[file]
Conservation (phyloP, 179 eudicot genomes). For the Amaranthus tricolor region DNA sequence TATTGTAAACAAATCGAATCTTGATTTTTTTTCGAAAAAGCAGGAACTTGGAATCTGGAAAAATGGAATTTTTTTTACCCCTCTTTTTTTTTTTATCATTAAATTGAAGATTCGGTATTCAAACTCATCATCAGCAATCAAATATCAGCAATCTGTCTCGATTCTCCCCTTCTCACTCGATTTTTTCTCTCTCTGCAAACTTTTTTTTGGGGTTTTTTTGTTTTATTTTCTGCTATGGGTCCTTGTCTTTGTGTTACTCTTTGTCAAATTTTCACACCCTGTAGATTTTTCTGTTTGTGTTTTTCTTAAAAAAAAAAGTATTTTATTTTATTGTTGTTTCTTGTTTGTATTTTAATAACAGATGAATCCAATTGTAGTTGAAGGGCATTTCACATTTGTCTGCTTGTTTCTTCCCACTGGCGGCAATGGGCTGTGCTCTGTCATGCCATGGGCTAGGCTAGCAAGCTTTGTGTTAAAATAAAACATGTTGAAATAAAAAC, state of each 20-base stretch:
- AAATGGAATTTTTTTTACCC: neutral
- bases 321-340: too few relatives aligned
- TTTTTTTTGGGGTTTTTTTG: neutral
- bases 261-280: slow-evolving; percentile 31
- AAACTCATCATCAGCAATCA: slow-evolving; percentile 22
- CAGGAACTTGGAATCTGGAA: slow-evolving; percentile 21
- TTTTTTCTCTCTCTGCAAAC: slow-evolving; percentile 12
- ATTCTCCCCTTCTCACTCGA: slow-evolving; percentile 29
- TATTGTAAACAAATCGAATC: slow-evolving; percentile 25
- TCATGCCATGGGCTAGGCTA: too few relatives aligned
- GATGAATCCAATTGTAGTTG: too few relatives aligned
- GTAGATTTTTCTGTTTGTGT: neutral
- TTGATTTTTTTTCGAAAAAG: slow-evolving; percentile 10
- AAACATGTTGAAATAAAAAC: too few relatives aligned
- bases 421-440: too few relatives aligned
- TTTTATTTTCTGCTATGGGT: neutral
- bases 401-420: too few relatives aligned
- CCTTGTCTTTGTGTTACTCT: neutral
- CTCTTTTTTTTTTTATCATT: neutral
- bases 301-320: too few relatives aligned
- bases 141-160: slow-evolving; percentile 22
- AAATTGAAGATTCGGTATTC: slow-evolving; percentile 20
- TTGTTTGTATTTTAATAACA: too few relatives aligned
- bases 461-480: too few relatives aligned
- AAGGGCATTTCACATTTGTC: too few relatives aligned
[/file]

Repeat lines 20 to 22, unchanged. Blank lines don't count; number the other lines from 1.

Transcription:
- CTCTTTTTTTTTTTATCATT: neutral
- bases 301-320: too few relatives aligned
- bases 141-160: slow-evolving; percentile 22